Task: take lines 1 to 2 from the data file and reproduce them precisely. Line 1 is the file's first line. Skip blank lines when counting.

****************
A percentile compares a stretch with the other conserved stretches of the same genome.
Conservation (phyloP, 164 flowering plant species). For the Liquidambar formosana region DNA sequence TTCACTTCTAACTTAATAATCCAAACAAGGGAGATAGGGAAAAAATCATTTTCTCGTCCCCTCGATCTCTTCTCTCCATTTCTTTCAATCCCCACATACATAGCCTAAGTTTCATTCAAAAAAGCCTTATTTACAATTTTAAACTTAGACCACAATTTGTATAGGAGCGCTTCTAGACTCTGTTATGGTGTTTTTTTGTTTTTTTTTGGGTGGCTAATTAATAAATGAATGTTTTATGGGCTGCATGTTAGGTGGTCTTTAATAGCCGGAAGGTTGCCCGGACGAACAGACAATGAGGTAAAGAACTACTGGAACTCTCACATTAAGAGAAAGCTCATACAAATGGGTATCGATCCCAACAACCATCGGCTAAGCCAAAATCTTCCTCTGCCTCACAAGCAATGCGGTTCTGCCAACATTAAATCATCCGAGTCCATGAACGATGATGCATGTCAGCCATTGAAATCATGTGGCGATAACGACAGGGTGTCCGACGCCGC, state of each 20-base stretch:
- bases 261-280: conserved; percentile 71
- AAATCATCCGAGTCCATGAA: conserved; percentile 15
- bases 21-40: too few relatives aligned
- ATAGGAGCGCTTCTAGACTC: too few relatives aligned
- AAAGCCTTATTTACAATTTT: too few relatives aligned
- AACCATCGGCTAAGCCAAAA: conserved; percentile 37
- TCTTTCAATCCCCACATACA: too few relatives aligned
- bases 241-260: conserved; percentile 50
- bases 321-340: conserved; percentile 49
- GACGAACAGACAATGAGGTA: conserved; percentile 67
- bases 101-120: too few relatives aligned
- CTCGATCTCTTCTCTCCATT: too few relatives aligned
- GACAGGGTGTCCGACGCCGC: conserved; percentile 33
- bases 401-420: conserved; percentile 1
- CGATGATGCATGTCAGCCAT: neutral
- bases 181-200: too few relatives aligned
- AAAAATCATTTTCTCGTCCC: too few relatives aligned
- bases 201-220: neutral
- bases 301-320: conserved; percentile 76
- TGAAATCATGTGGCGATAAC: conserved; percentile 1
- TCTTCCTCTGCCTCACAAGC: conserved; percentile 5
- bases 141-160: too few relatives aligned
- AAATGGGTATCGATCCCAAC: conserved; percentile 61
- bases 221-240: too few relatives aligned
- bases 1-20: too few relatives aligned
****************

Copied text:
A percentile compares a stretch with the other conserved stretches of the same genome.
Conservation (phyloP, 164 flowering plant species). For the Liquidambar formosana region DNA sequence TTCACTTCTAACTTAATAATCCAAACAAGGGAGATAGGGAAAAAATCATTTTCTCGTCCCCTCGATCTCTTCTCTCCATTTCTTTCAATCCCCACATACATAGCCTAAGTTTCATTCAAAAAAGCCTTATTTACAATTTTAAACTTAGACCACAATTTGTATAGGAGCGCTTCTAGACTCTGTTATGGTGTTTTTTTGTTTTTTTTTGGGTGGCTAATTAATAAATGAATGTTTTATGGGCTGCATGTTAGGTGGTCTTTAATAGCCGGAAGGTTGCCCGGACGAACAGACAATGAGGTAAAGAACTACTGGAACTCTCACATTAAGAGAAAGCTCATACAAATGGGTATCGATCCCAACAACCATCGGCTAAGCCAAAATCTTCCTCTGCCTCACAAGCAATGCGGTTCTGCCAACATTAAATCATCCGAGTCCATGAACGATGATGCATGTCAGCCATTGAAATCATGTGGCGATAACGACAGGGTGTCCGACGCCGC, state of each 20-base stretch: